The UH 88 inch (2.2.m): The oldest “large” telescope on the mountain. Built in 1970.
The 3 meter NASA Infrared Telescope Facility (IRTF) is dedicated primarily for planetary science. It takes advantage of the extreme clarity (at infrared wavelengths) of Mauna Kea’s dry atmosphere.
The 3.6 meter Canada France Hawaii Telescope (CFHT) was built in the late 70s. CFHT is equipped with large, prime focus cameras for optical and infrared imaging.
The 3.8 meter United Kingdom Infrared Telescope (UKIRT) is designed solely for infrared (IR) astronomy,to work at wavelengths from 1 to 20 microns. It is largest infrared-only telescope in the world.
The Gemini North telescope ( 8.1 meter ). It is one of the international twin telescopes (the other brother is located on Cerro Pachon in Chile) designed to provide access to both hemispheres of the sky. Gemini is a primarily infrared optimized telescope, but it also provides means to observe in visible spectra. The US owns 50% of both telescopes, the remainder is shared by the United Kingdom, Canada, Australia, Brazil, Argentina, and Chile.
The Subaru telescope is an 8.2-meter optical-infrared telescope, operated by the National Astronomical Observatory of Japan.
The 10 meter Keck Twins: are the world’s largest optical and infrared telescopes.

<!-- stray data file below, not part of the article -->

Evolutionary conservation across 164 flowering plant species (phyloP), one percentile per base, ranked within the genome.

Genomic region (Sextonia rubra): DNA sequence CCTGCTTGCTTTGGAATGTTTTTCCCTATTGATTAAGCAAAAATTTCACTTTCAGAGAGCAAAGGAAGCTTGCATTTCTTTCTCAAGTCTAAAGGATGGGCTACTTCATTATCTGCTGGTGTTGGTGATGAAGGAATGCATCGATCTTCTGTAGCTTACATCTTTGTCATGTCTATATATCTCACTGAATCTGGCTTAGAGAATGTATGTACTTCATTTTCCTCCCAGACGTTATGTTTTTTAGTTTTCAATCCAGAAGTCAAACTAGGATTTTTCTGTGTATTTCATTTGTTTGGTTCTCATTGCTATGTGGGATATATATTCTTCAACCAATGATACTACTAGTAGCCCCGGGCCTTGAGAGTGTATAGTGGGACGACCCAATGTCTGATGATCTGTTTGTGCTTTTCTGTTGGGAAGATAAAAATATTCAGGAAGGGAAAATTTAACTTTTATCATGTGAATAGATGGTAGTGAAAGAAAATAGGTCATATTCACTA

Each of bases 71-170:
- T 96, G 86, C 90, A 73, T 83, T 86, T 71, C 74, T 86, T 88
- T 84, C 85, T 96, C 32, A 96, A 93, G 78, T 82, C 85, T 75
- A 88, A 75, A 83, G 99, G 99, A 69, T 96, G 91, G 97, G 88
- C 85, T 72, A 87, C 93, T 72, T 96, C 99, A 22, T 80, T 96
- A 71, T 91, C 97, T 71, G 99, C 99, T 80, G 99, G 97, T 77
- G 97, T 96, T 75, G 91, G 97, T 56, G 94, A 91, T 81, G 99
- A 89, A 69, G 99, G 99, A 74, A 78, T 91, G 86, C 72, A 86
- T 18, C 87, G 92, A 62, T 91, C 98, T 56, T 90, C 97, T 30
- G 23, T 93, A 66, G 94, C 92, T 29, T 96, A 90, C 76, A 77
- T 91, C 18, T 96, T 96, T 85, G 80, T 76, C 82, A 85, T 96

The 15m James Clerk Maxwell Telescope (JCMT) is the lar
gest astronomical telescope that operates in submillimetre wavelengths of the electromagnetic spectrum (far-infrared to microwave). It is used to study our Solar System, interstellar dust and gas, and distant galaxies.
The Submillimeter Array (SMA) consists of eight 6-metre radio telescopes arranged as an interferometer for submillimeter wavelength observations. The SMA is a multi-purpose instrument which can be used to observe star-forming molecular clouds, highly redshifted galaxies, evolved stars, and the Galactic Center> It also used to observe planets, asteroids, comets, and moons, and other celestial bodies.
One receiver from the Very Long Baseline Array (VLBA).
Access inside the telescopes
Access inside the telescopes is limited. These telescopes are very busy facilities with telescope time is estimated as 50K$$ for a night (Keck), so conducting tours is not something most telescopes do.
There are a few options though:
- Keck has a small gallery which is open 10AM to 4PM Monday through Friday (with a nice restroom). The gallery has a few posters and a viewing room where one can take a look at the giant telescope.
- Subaru and Gemini offer group tours of their telescopes, but that require arrangements made beforehand. Check their web sites or call them for current information on tours.
- The Mauna Kea Visitor Center offers guided summit tours on Saturday and Sundays. Meet at the Visitor Center at 1PM for a video orientation (which is also an important acclimatization stop). You’re required to have your own 4- wheel drive vehicle, but you’ll get a guided tour of the summit and a visit to the Keck viewing gallery.
The most amazing moment which everybody is waiting for on the summit is when the sun sank below the clouds. The clouds act like a fake horizon, so when the sun sets below the clouds, its still
over the actual horizon. So one can see 2 sunsets – one when the sun goes through the clouds and another one when it actually sinks below the real horizon.
One of the coolest things I have ever seen!